In recent years, relationships among religion, development, and globalization have been discussed critically with regard to the potentially beneficial as well as detrimental opportunities that the work of faith-based organizations (FBOs) presents in relation to HIV/AIDS. Drawing on the case studies of two neo-Pentecostal congregations in Dar es Salaam, this article describes how religious actors in urban Tanzania—including those who have not benefited from international funding—have repositioned themselves in relation to the discourses, practices, and market opportunities triggered by globalization and transnational development. This article also discusses the fragmentation and transnationalization of the healthcare sector in Tanzania, where the focus on FBOs represents only a minor aspect, which may pave the ground for promoting individual congregations' strongly conservative and morally driven agendas.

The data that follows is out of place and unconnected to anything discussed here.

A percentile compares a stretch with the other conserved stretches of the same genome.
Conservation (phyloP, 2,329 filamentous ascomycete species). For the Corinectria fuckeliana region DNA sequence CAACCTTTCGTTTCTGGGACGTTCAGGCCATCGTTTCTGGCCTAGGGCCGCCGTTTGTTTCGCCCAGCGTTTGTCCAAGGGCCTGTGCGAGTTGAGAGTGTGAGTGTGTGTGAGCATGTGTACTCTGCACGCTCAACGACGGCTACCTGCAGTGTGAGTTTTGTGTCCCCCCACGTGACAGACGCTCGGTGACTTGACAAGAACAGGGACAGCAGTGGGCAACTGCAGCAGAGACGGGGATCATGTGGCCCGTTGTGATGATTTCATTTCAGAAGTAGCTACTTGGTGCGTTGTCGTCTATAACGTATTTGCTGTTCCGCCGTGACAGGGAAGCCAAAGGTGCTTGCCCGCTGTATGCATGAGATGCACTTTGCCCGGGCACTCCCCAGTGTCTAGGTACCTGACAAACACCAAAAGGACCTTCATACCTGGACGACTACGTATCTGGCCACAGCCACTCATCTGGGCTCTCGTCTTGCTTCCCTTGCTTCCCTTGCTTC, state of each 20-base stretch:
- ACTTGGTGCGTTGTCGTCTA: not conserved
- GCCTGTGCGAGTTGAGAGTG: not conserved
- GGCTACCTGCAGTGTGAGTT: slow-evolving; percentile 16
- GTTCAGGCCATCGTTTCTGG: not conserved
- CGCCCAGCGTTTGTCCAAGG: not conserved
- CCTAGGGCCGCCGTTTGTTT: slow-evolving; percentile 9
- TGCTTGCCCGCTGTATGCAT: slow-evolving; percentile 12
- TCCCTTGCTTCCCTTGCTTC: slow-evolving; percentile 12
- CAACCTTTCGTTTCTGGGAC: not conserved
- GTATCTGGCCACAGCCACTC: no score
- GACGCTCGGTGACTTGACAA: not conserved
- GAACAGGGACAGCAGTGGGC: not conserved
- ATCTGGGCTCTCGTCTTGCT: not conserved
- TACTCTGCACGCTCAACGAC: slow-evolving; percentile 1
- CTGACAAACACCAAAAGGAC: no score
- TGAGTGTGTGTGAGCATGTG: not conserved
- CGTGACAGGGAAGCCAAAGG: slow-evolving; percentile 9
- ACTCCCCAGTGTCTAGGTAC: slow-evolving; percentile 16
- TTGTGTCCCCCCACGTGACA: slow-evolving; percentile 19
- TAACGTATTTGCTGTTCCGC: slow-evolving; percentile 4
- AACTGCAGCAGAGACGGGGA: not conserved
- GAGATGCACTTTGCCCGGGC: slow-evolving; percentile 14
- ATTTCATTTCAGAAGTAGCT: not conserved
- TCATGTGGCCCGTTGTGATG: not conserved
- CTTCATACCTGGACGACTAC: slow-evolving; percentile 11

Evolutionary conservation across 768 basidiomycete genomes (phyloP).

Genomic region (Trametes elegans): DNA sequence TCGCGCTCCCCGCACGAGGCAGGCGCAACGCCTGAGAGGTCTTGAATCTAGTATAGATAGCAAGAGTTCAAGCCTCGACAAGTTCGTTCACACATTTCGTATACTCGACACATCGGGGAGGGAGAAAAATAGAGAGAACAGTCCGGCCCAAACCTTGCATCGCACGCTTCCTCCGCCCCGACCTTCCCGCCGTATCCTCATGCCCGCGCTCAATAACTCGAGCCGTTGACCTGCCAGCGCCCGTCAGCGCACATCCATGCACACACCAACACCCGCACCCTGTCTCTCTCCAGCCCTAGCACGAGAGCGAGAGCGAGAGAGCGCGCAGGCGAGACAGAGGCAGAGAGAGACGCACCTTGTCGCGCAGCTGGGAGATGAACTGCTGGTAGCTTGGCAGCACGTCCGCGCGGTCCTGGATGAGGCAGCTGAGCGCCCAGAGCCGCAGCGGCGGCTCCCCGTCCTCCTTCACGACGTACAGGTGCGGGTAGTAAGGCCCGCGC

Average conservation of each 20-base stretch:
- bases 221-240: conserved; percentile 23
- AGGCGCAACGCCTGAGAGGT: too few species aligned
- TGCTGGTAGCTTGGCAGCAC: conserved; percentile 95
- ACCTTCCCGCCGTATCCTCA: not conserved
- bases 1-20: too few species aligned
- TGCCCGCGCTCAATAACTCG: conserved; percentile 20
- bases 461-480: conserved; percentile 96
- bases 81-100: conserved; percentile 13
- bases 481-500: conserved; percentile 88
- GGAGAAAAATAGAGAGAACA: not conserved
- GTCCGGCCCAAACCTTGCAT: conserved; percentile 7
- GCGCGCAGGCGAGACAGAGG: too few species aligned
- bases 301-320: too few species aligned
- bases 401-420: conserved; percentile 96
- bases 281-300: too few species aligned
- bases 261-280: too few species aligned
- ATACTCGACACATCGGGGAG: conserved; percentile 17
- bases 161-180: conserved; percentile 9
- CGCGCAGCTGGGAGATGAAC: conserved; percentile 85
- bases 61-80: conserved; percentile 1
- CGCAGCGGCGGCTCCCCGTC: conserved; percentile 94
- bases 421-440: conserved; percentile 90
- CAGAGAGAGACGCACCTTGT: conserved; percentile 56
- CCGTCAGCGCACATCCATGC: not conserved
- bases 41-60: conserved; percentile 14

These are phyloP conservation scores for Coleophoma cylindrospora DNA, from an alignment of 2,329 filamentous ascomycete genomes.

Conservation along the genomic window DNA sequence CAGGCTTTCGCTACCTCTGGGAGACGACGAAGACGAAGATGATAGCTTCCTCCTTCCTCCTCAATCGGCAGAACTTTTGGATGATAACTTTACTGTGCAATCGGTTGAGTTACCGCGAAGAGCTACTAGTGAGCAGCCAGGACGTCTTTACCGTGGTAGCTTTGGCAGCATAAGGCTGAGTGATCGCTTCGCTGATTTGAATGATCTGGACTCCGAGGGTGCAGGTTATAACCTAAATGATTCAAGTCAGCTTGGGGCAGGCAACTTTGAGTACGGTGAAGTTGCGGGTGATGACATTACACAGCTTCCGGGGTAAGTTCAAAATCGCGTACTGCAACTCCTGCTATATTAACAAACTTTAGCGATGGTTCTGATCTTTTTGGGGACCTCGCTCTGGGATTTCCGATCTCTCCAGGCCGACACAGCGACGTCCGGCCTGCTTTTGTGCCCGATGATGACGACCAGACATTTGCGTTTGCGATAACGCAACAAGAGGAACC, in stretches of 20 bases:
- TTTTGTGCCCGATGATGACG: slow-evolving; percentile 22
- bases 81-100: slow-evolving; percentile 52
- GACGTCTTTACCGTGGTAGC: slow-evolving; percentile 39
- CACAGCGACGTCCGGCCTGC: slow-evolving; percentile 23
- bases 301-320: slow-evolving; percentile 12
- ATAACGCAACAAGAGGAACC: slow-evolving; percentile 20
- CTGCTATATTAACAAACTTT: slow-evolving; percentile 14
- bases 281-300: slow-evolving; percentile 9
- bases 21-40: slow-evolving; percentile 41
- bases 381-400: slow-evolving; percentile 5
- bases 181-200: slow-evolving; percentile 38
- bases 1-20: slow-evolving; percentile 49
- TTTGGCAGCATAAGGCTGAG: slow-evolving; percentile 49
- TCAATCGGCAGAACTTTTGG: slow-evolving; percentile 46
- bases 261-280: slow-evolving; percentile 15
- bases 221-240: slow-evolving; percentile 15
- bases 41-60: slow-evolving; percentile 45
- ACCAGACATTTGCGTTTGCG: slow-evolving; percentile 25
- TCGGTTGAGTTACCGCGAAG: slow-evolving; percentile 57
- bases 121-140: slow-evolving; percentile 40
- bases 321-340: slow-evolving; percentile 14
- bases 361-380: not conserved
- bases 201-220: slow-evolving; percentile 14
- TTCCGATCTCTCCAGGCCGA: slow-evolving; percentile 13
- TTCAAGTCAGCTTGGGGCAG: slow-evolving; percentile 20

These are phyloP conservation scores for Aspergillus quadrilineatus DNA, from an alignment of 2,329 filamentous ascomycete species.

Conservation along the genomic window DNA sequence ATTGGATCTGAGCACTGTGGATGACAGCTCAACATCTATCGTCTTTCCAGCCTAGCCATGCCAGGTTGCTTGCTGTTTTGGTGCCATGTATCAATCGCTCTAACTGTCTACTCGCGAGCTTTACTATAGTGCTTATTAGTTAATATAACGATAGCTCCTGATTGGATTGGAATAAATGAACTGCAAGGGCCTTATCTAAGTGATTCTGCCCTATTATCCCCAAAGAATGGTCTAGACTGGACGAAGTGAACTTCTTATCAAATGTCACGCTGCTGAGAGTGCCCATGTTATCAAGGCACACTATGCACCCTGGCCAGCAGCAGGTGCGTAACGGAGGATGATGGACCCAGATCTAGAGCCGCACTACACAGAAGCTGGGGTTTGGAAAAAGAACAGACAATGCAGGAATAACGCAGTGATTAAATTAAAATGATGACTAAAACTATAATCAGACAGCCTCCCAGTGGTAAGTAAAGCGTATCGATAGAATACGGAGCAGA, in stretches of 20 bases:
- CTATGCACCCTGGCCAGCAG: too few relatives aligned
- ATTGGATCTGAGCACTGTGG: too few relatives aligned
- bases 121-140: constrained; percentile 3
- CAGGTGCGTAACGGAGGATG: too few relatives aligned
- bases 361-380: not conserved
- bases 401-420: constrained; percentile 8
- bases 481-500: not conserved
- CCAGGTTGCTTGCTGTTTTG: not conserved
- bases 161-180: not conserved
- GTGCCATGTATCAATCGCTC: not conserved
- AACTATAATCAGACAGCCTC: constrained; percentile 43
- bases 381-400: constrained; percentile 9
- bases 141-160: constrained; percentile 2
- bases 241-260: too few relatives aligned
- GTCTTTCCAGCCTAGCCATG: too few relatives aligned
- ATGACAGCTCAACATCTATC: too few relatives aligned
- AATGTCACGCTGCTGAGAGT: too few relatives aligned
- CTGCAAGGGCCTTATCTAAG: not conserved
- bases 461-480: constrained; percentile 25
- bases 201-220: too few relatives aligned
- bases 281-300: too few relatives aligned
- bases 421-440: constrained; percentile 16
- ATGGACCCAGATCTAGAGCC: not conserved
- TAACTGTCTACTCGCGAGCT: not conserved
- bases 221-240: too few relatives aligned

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pp. 89-110
Launched on MUSE
Open Access
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